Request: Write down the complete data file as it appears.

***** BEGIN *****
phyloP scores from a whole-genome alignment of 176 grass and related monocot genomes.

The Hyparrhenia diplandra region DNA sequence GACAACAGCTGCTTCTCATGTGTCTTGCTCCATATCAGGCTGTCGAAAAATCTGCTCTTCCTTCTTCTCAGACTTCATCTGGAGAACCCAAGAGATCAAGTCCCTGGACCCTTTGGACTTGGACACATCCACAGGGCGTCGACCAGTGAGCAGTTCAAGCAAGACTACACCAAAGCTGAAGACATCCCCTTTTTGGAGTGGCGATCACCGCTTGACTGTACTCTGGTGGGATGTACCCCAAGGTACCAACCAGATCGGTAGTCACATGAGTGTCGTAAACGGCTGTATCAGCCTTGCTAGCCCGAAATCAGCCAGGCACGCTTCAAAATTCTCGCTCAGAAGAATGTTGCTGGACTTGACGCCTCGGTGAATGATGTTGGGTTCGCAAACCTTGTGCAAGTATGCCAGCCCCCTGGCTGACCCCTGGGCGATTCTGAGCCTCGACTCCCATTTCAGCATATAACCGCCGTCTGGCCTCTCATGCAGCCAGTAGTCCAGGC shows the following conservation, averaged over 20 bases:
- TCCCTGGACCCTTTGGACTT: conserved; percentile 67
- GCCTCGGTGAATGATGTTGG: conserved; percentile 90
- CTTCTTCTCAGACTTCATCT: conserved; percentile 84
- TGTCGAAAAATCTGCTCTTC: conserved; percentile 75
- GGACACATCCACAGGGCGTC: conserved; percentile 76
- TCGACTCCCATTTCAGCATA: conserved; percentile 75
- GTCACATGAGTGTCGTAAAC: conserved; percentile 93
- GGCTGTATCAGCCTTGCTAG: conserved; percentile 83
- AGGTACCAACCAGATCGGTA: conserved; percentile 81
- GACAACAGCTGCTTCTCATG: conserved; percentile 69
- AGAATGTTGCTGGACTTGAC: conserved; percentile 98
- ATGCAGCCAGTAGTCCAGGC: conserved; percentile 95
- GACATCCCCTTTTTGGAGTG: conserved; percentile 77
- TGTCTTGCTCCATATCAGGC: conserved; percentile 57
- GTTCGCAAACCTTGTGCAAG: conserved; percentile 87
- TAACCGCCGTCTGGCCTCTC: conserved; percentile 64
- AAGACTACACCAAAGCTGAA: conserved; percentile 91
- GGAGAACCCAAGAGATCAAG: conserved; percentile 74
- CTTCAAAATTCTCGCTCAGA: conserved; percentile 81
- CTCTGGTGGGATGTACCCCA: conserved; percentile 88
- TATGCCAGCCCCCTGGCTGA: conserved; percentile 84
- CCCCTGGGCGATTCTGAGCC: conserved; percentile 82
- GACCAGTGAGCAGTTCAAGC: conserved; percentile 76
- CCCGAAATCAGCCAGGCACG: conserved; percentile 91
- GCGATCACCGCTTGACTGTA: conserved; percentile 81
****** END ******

phyloP scores from a whole-genome alignment of 176 grass and related monocot genomes.

The Hyparrhenia diplandra region DNA sequence GACAACAGCTGCTTCTCATGTGTCTTGCTCCATATCAGGCTGTCGAAAAATCTGCTCTTCCTTCTTCTCAGACTTCATCTGGAGAACCCAAGAGATCAAGTCCCTGGACCCTTTGGACTTGGACACATCCACAGGGCGTCGACCAGTGAGCAGTTCAAGCAAGACTACACCAAAGCTGAAGACATCCCCTTTTTGGAGTGGCGATCACCGCTTGACTGTACTCTGGTGGGATGTACCCCAAGGTACCAACCAGATCGGTAGTCACATGAGTGTCGTAAACGGCTGTATCAGCCTTGCTAGCCCGAAATCAGCCAGGCACGCTTCAAAATTCTCGCTCAGAAGAATGTTGCTGGACTTGACGCCTCGGTGAATGATGTTGGGTTCGCAAACCTTGTGCAAGTATGCCAGCCCCCTGGCTGACCCCTGGGCGATTCTGAGCCTCGACTCCCATTTCAGCATATAACCGCCGTCTGGCCTCTCATGCAGCCAGTAGTCCAGGC shows the following conservation, averaged over 20 bases:
- TCCCTGGACCCTTTGGACTT: conserved; percentile 67
- GCCTCGGTGAATGATGTTGG: conserved; percentile 90
- CTTCTTCTCAGACTTCATCT: conserved; percentile 84
- TGTCGAAAAATCTGCTCTTC: conserved; percentile 75
- GGACACATCCACAGGGCGTC: conserved; percentile 76
- TCGACTCCCATTTCAGCATA: conserved; percentile 75
- GTCACATGAGTGTCGTAAAC: conserved; percentile 93
- GGCTGTATCAGCCTTGCTAG: conserved; percentile 83
- AGGTACCAACCAGATCGGTA: conserved; percentile 81
- GACAACAGCTGCTTCTCATG: conserved; percentile 69
- AGAATGTTGCTGGACTTGAC: conserved; percentile 98
- ATGCAGCCAGTAGTCCAGGC: conserved; percentile 95
- GACATCCCCTTTTTGGAGTG: conserved; percentile 77
- TGTCTTGCTCCATATCAGGC: conserved; percentile 57
- GTTCGCAAACCTTGTGCAAG: conserved; percentile 87
- TAACCGCCGTCTGGCCTCTC: conserved; percentile 64
- AAGACTACACCAAAGCTGAA: conserved; percentile 91
- GGAGAACCCAAGAGATCAAG: conserved; percentile 74
- CTTCAAAATTCTCGCTCAGA: conserved; percentile 81
- CTCTGGTGGGATGTACCCCA: conserved; percentile 88
- TATGCCAGCCCCCTGGCTGA: conserved; percentile 84
- CCCCTGGGCGATTCTGAGCC: conserved; percentile 82
- GACCAGTGAGCAGTTCAAGC: conserved; percentile 76
- CCCGAAATCAGCCAGGCACG: conserved; percentile 91
- GCGATCACCGCTTGACTGTA: conserved; percentile 81